PENDLETON, Ore. — The developer of a proposed Columbia River coal export terminal is facing resistance from tribes that argue the terminal’s dock would interfere with their fishing rights.
Australia-based Ambre Energy wants to ship 8.8 million tons of coal per year down the Columbia River and overseas to Asia.
The Oregon Department of State Lands has until Aug. 18 to decide whether to issue a permit allowing construction to begin on the Morrow Pacific project at Boardman Marina Park.
The Confederated Tribes of the Umatilla Indian Reservation is one of several opponents to the project.
Tribal spokesman Chuck Sams said the CTUIR position is unchanging: Treaty rights are not for sale.
Project advocates say the terminal would replace jobs lost when a nearby coal plant closes in 2020, and that they would pay the tribes up to $800,000 per year as part of the company’s proposal. They attempted to publish a letter in the tribes’ newspaper, the Confederated Umatilla Journal, but it was rejected.
Morrow Pacific CEO Clark Moseley then published the letter as a paid advertisement in several Eastern Oregon newspapers, suggesting a partnership with the tribes based on “mutual respect, shared benefits, collaboration and cooperation.”
Publishing the letter in nontribal publications appears to be a divisive tactic to influence public sentiment, Sams said.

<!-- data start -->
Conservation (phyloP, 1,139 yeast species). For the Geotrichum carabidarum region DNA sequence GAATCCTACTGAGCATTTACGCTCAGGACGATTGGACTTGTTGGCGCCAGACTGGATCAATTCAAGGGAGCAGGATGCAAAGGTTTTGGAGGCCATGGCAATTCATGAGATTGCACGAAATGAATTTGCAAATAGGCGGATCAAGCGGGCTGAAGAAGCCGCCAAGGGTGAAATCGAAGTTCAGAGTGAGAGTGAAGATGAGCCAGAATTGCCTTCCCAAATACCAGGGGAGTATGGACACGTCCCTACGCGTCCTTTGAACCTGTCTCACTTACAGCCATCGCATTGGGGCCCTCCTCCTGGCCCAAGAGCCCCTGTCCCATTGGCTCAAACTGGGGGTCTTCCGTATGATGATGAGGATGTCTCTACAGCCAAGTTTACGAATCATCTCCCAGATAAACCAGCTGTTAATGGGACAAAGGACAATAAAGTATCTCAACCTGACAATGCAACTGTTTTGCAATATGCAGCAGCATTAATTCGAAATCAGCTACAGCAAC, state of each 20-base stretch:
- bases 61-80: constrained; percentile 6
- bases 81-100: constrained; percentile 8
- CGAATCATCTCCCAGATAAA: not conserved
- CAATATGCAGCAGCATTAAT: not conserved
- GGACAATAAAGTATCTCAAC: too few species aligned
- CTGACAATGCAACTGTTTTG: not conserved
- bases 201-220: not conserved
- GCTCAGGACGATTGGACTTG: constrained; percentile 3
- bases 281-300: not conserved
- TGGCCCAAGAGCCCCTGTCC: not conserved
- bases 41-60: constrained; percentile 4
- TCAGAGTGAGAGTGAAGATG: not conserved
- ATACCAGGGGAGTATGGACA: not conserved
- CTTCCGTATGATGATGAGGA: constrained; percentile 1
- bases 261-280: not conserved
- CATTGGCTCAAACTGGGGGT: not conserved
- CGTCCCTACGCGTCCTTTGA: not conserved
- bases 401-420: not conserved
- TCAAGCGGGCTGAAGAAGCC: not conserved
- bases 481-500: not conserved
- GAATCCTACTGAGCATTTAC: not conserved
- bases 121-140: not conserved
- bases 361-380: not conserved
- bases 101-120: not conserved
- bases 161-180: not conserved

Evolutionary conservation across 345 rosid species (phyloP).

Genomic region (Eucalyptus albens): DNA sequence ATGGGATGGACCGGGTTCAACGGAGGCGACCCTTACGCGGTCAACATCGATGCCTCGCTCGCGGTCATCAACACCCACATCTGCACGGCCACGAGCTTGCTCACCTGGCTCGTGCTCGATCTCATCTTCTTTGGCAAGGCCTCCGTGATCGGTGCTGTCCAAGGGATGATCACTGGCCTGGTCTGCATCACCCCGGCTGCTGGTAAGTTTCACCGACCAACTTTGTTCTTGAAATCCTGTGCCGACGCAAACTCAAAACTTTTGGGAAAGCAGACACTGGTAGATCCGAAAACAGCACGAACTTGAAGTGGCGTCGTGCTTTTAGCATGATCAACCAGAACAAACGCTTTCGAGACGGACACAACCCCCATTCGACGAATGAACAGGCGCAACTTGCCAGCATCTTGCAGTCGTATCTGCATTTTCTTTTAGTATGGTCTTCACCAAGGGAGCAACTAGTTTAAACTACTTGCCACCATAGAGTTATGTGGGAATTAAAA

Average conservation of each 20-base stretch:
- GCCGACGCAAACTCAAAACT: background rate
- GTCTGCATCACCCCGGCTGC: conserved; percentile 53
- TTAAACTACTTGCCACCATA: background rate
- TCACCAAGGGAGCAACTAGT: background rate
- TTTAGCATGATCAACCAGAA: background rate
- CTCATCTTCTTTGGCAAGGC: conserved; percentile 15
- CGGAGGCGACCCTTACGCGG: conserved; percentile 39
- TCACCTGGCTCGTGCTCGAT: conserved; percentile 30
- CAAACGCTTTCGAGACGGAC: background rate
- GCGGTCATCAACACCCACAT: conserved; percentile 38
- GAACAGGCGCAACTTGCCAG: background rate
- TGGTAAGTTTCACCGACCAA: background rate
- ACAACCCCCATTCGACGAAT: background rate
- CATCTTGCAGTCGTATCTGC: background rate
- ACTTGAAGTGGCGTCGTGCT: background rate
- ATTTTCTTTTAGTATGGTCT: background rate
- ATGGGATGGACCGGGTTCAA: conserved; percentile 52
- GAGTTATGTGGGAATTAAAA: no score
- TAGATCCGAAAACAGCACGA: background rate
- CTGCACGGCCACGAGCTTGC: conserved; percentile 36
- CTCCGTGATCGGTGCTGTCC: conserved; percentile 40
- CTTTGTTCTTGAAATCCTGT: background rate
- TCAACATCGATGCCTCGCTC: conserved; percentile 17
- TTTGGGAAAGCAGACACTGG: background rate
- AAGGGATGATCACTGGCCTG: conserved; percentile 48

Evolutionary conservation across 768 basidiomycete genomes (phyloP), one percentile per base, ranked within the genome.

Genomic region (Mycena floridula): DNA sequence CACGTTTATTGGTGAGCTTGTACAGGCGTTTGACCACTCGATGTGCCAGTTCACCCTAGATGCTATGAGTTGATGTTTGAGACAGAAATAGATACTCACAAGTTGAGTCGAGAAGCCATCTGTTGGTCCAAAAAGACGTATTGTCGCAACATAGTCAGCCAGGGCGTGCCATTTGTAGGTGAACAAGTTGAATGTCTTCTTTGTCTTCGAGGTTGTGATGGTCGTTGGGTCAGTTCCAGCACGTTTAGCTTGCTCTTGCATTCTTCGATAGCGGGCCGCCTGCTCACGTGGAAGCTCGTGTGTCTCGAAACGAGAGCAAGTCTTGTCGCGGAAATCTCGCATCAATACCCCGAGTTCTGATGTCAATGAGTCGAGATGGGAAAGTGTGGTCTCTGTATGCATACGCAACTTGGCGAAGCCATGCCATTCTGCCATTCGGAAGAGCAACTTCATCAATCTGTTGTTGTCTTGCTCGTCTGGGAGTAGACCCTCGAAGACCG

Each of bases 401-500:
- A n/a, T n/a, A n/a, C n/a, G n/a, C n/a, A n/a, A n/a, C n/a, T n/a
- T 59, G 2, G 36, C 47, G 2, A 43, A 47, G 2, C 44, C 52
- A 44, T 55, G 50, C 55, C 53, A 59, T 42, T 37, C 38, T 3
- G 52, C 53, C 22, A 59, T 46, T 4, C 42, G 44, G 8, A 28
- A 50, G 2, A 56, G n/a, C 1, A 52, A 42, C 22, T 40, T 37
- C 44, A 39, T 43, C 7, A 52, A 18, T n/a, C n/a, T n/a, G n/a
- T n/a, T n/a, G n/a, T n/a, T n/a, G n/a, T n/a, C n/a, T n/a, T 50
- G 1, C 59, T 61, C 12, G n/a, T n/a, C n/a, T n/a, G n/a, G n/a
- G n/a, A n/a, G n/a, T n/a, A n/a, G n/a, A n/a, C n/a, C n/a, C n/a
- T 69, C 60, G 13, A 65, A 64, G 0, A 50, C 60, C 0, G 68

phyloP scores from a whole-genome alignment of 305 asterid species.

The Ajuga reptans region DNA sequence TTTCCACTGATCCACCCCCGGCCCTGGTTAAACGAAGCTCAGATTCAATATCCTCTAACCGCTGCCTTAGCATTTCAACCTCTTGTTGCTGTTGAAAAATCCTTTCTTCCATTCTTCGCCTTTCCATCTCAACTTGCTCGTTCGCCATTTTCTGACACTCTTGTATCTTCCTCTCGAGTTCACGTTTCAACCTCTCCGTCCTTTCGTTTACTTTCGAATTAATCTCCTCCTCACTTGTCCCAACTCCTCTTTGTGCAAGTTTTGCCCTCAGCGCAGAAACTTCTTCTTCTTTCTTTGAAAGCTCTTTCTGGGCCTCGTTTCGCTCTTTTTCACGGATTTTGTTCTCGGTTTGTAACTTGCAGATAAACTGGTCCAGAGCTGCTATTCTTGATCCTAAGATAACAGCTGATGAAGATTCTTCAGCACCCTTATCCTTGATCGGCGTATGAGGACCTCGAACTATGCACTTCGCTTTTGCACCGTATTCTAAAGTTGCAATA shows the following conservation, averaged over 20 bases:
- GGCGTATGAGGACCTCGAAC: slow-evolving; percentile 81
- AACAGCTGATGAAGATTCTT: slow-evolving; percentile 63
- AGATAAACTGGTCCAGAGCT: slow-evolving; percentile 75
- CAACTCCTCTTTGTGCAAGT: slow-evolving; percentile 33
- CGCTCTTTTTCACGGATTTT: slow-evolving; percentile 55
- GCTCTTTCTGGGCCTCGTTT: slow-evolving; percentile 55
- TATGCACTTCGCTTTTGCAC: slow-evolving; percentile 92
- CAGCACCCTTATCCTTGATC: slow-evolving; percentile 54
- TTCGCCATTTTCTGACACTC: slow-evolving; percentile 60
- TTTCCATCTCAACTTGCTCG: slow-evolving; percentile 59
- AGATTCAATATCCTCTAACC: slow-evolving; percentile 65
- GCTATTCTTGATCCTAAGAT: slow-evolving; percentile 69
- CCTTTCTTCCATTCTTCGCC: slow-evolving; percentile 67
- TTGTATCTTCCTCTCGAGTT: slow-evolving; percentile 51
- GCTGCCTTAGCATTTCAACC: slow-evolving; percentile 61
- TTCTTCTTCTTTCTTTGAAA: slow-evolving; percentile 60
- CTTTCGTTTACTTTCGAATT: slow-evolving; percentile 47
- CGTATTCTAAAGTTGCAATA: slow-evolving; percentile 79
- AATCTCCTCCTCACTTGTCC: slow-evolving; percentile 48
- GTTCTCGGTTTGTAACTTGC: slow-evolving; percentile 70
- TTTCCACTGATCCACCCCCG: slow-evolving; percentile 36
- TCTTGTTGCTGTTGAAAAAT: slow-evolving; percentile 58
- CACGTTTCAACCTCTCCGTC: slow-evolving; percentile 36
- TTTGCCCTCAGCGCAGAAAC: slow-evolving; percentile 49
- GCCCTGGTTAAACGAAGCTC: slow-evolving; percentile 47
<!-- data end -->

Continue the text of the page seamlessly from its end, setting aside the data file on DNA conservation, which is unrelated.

“We’re saying, ‘Tell us what we need to do to make this work for you,’ ” said Greg Smith, whose own Heppner-based economic development firm was hired to assist with the Morrow Pacific project in 2011. “But it’s pretty hard to clear up any misunderstandings when we can’t even communicate with each other.”
The Yakama and Lummi nations also oppose the project, stating coal exports not only threaten their fishing rights but also pose a serious risk to the health of the river.
CTUIR Chairman Gary Burke wrote that the site is a productive fishing area, and tribal resources must be protected.
“Our creation story teaches us that we were created in this landscape, and it is our duty to take care of it,” he said. “We have always lived here and we always will. Ambre Energy is simply passing through in the name of the almighty dollar.”